7 Tips for Communication Pros Interacting With the Media

Pradipta Bagchi (Vice President, Corporate Communications at TCS) during his presentation

The recently concluded 7th Annual Corporate Communications – New Age Communications organized by marcus evans not only threw a spotlight on some of the industry’s biggest trends, but also highlighted important lessons for communications pros.

Since one of the core functions of corporate communicators is interacting with the media, several sessions focused on media relations and how an effective media strategy can pay huge dividends. During the key note address on the second day of the event,  Pradipta Bagchi, Vice President, Corporate Communications at Tata Consultancy Services, highlighted seven concrete tips for communication  professionals who have to interact with the media.

1)  Never Ignore the Media – The golden rule, according to Mr. Bagchi, is that the media should never be ignored. As an ex journalist who had himself “crossed over into the dark side,” Mr. Bagchi opined that an understanding of how the media works is key. Trying to hide a negative story from the press will, in most cases, only make the problem worse. His advice: regardless of the problem or consequences, make sure to address the media immediately.

2)  Play down sensationalism and rumors – One of the core tenants of interacting with the media is that the interaction should serve to be as mutually beneficial as possible. Especially in the context of a lightening quick media cycle – one that is only accelerated by the advent of social media – rumors and misinformation can spread fast. The communications pro should actively work to combat sensationalism and rumors with facts and reason – to control the debate in such a way that the press get better context.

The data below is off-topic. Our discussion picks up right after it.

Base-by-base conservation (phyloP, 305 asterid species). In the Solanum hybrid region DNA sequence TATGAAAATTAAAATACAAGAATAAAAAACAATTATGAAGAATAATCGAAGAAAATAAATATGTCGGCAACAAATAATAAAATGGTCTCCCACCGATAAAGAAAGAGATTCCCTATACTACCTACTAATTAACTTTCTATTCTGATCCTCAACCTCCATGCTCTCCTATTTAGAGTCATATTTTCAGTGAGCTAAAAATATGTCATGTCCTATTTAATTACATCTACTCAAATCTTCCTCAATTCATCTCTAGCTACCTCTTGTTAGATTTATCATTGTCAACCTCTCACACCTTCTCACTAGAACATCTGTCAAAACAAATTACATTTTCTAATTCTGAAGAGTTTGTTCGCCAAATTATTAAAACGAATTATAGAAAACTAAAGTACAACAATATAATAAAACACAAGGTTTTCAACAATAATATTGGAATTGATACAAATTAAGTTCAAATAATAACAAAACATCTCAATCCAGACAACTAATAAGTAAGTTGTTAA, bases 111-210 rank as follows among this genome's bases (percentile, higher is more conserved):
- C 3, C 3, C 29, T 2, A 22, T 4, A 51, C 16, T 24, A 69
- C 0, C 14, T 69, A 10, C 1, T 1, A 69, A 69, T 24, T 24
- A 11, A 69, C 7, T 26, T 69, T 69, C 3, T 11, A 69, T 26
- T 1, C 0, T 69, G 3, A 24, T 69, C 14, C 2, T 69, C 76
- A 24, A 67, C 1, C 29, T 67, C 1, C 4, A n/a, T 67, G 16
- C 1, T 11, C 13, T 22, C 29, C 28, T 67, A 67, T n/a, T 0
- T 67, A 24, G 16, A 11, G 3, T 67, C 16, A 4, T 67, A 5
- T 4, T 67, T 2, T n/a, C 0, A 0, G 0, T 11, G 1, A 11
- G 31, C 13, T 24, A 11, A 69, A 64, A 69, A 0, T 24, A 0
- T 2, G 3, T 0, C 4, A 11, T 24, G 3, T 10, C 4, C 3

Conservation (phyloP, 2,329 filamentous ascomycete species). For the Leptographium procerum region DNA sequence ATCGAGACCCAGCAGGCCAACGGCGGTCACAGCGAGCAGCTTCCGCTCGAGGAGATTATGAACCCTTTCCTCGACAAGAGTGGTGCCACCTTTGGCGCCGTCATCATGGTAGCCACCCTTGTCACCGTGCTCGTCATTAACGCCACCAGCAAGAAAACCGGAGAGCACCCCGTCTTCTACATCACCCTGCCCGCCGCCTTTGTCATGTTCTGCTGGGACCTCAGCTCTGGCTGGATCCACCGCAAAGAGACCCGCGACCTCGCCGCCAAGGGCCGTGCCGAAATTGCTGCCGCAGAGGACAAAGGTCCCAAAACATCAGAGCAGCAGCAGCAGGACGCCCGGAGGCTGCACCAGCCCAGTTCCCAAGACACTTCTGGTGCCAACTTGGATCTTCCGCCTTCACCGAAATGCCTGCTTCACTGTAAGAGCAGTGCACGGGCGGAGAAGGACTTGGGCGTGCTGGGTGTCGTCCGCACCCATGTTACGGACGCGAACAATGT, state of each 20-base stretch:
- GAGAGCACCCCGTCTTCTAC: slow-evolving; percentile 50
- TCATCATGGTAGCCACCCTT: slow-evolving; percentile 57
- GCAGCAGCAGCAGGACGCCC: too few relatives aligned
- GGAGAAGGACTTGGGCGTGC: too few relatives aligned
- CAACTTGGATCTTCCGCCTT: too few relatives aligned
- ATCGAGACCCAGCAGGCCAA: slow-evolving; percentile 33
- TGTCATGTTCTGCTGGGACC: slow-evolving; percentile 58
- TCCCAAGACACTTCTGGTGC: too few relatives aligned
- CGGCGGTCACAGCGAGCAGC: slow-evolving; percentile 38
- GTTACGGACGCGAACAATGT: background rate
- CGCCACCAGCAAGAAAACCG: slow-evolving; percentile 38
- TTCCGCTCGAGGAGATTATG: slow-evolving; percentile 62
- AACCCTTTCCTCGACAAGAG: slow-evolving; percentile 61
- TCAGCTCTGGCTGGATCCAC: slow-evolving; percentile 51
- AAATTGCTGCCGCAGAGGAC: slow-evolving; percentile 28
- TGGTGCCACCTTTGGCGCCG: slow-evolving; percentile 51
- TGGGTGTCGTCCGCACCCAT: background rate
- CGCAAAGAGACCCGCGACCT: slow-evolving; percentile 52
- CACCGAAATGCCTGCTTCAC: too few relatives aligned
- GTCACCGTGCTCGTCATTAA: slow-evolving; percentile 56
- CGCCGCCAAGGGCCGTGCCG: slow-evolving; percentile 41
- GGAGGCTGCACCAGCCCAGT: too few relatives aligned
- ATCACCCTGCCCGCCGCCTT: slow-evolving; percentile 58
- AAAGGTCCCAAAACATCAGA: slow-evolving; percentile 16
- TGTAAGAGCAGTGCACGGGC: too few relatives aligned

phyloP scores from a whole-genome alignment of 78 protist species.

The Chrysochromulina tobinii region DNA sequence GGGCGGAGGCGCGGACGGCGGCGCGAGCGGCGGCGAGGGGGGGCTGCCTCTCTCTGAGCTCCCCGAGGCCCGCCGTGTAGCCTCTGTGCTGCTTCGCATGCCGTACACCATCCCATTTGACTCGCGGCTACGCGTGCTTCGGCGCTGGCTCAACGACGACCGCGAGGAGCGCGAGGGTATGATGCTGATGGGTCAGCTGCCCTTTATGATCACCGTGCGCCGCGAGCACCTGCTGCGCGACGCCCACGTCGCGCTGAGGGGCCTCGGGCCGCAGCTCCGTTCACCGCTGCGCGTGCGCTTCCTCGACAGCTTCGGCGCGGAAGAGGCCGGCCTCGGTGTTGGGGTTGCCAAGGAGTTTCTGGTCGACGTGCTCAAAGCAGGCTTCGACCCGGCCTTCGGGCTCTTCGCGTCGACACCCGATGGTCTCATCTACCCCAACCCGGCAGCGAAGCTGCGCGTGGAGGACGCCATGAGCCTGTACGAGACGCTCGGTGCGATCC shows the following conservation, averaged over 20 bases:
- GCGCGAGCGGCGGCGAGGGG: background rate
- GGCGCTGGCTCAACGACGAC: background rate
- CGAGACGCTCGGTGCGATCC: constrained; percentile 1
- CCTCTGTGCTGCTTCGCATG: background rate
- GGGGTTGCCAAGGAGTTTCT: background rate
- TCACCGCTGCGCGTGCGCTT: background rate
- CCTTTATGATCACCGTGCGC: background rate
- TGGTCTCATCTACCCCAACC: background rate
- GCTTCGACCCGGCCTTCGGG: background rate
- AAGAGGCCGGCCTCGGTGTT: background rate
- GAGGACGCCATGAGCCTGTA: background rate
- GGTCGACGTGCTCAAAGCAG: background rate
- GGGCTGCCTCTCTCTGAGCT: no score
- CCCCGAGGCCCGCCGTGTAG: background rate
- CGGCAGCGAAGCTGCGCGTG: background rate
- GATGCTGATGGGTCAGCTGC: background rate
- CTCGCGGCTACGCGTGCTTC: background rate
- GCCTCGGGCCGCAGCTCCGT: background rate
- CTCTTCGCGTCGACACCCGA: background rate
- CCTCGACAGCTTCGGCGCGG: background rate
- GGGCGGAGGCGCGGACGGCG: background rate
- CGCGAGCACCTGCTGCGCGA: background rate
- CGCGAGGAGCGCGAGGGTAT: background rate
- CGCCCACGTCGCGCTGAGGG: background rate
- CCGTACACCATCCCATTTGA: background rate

3) The media is not the enemy – Yes, it can be frustrating interacting with some media people. And yes, it may sometimes seem like the media is out to get you and your brand. But communications professionals should make sure to convey within the organization – especially to prickly CEOs and Directors – that the media is not the enemy. They are, as Mr. Bagchi put it, “simply doing their job.”

4) CEOs, Keep Your Ego in Check – Several corporate communicators across the country get especially nervous when their CEO is set to interact with the press directly. Not all CEOs are naturally charismatic, but most of them tend to carry a slightly inflated ego fueled by the chair they occupy. This, when interacting with the media, can become a problem – there is nothing worse a CEO who gets angry, loses his focus, or escalates an argument with a journalist. Corporate Communications practitioners should be careful to media train their CEOs and all other media-facing executives on the importance of remaining calm and centered.

5) Positive Body Language – While much of the focus in terms of media interaction might be on what to say, one should also be mindful of their body language. After countless interviews and press conferences, journalists and instinctually trained to pick up on nervousness, anxiety, and apprehension. If the journalists pick up on your stuttering, excessive sweating, nervous body language etc., that may reflect how your brand is projected in the papers the next morning.